Maternal overweight and obesity are associated with increased risk of type 1 diabetes in offspring of parents without diabetes regardless of ethnicity

Diabetologia. 2015 Jul;58(7):1464-73. doi: 10.1007/s00125-015-3580-1. Epub 2015 May 6.

Abstract

Aims/hypothesis: The incidence of type 1 diabetes in children is increasing in Sweden, as is the prevalence of maternal overweight/obesity. Therefore, the aim of this study was to investigate if maternal overweight/obesity increases the risk of type 1 diabetes in offspring of parents with and without diabetes, and of different ethnicities.

Methods: The study cohort comprised 1,263,358 children, born in Sweden between 1992 and 2004. Children were followed from birth until diagnosis of type 1 diabetes, emigration, death or end of follow-up in 2009, whichever occurred first. First trimester maternal BMI was calculated (kg/m(2)). Poisson regression was used to calculate incidence rate ratios (IRRs) with 95% CI for type 1 diabetes in the offspring.

Results: The risk of type 1 diabetes was increased in offspring of parents with any type of diabetes regardless of parental ethnicity. High first trimester maternal BMI was associated with increased risk of type 1 diabetes only in offspring of parents without diabetes (IRR 1.33 [95% CI 1.20, 1.48]).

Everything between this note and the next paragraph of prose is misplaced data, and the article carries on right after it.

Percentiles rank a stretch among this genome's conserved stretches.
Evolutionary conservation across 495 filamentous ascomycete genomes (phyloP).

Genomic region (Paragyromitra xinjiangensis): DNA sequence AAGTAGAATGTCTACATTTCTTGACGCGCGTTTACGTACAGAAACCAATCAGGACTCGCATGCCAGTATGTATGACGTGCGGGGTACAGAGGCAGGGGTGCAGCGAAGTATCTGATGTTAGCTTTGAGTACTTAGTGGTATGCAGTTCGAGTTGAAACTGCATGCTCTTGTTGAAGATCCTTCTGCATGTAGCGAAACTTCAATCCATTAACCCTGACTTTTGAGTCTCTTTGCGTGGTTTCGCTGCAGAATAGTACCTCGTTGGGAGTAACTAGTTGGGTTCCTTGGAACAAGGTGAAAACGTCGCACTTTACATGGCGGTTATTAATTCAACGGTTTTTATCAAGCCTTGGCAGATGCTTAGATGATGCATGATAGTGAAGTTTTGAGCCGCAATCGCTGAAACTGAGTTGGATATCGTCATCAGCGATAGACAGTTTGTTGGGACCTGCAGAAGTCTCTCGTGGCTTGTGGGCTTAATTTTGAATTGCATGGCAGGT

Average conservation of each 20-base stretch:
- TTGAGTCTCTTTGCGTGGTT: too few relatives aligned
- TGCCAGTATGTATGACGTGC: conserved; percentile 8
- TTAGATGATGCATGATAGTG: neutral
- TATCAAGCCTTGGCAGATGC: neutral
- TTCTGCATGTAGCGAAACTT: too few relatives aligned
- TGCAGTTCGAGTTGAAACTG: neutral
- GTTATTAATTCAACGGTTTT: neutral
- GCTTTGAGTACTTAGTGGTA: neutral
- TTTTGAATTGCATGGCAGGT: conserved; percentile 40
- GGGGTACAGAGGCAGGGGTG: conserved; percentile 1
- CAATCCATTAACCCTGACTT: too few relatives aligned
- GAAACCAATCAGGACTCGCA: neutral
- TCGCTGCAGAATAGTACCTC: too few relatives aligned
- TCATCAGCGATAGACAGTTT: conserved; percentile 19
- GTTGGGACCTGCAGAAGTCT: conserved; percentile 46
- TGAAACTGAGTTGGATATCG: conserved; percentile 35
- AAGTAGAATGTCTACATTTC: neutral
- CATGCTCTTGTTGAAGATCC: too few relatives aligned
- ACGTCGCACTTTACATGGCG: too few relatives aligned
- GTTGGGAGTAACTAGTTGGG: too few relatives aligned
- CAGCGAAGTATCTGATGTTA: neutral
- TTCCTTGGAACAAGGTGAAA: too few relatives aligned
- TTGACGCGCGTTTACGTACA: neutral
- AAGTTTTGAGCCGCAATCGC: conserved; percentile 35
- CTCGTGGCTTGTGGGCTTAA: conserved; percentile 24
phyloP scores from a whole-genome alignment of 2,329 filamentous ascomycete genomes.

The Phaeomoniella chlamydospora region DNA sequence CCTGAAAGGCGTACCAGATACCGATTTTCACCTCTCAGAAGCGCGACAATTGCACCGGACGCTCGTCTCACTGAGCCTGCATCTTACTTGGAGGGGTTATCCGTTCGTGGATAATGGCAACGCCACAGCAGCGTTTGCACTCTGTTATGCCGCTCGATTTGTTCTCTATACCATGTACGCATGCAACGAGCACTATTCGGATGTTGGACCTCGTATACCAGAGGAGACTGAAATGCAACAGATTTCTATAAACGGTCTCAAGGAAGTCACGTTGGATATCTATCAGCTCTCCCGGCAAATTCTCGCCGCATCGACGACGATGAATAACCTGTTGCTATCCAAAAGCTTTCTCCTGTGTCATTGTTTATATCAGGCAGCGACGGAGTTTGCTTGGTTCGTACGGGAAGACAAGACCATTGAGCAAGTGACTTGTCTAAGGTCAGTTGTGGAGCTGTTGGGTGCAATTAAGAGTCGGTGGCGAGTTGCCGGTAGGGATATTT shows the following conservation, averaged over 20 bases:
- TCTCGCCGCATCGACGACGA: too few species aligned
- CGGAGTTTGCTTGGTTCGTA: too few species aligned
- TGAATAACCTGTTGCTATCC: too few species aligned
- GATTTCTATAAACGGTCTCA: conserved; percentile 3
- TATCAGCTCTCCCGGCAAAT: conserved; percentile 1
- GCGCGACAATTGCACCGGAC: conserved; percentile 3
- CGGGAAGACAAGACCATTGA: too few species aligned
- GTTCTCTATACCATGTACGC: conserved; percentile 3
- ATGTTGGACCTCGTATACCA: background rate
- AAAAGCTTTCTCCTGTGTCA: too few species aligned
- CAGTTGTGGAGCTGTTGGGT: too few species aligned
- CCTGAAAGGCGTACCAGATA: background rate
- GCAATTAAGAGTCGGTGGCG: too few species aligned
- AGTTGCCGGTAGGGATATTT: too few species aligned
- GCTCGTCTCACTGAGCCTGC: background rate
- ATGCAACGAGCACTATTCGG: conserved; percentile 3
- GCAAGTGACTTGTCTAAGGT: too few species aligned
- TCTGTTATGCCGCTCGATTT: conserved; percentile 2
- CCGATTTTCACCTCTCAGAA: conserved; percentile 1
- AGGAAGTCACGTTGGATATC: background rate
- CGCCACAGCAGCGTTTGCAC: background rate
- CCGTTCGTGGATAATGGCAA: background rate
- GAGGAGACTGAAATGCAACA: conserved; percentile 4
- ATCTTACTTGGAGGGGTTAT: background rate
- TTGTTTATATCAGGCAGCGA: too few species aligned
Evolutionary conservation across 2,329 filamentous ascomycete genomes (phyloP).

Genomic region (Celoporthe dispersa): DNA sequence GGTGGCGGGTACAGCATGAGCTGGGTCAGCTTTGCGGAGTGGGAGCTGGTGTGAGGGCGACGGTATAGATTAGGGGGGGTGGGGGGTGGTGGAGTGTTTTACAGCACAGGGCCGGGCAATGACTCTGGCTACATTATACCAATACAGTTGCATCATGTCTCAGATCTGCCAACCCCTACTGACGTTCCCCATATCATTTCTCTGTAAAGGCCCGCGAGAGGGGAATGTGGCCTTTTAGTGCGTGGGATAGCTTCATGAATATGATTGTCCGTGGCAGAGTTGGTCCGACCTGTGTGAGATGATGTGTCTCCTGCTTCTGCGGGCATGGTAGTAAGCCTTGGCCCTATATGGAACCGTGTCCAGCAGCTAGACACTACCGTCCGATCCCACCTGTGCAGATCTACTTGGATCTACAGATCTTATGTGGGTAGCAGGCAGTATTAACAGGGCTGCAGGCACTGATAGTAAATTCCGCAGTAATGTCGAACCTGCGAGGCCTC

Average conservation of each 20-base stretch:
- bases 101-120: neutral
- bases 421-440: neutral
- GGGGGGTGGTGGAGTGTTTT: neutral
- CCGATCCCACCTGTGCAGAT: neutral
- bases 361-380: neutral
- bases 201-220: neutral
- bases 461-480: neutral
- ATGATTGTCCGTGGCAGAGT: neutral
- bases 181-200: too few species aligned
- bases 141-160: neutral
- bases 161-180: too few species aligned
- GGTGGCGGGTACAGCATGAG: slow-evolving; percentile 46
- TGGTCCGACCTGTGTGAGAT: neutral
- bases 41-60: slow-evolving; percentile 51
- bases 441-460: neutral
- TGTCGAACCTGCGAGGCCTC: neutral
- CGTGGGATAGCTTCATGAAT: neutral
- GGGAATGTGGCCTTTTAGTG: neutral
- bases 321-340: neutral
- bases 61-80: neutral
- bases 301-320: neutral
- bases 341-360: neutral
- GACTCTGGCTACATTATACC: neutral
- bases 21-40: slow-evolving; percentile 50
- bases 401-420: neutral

Conclusions/interpretation: Increasing incidence of type 1 diabetes in children with non-diabetic parents may partly be explained by increasing prevalence of maternal overweight/obesity.

Publication types

  • Research Support, Non-U.S. Gov't

MeSH terms

  • Adolescent
  • Adult
  • Body Mass Index
  • Child
  • Child, Preschool
  • Cohort Studies
  • Databases, Factual
  • Diabetes Mellitus, Type 1 / epidemiology*
  • Ethnic Groups
  • Fathers
  • Female
  • Humans
  • Incidence
  • Infant
  • Infant, Newborn
  • Male
  • Maternal Age
  • Mothers
  • Obesity / complications*
  • Obesity / epidemiology
  • Overweight / complications*
  • Overweight / epidemiology
  • Pregnancy
  • Pregnancy Complications / epidemiology*
  • Risk Factors
  • Smoking / adverse effects
  • Socioeconomic Factors
  • Sweden / epidemiology